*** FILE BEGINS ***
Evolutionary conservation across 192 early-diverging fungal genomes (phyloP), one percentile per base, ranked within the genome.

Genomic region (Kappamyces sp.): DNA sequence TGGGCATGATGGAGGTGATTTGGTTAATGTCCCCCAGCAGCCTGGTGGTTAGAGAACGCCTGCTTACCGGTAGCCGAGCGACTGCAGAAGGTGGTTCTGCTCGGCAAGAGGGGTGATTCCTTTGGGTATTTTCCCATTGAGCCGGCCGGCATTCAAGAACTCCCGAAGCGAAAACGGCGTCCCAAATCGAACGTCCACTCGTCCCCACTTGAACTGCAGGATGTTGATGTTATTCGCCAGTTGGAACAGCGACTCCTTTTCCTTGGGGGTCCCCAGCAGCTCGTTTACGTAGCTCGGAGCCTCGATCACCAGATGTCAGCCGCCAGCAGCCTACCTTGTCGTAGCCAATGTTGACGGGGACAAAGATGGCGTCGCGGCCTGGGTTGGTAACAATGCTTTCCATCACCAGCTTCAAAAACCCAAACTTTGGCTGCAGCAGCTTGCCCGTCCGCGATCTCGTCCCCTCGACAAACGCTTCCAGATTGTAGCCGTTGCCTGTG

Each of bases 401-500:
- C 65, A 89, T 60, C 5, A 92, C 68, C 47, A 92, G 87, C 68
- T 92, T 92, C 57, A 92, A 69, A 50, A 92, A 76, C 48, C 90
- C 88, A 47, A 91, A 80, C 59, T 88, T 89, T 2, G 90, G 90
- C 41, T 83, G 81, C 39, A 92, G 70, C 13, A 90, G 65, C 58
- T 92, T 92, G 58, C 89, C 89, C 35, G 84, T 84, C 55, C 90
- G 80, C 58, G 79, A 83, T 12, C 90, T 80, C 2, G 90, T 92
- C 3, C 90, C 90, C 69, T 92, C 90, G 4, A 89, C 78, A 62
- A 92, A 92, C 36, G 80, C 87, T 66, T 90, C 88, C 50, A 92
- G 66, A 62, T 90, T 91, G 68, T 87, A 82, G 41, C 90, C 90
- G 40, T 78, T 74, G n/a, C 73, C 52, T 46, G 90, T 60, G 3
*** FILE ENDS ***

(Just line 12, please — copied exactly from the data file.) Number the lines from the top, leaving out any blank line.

- G 66, A 62, T 90, T 91, G 68, T 87, A 82, G 41, C 90, C 90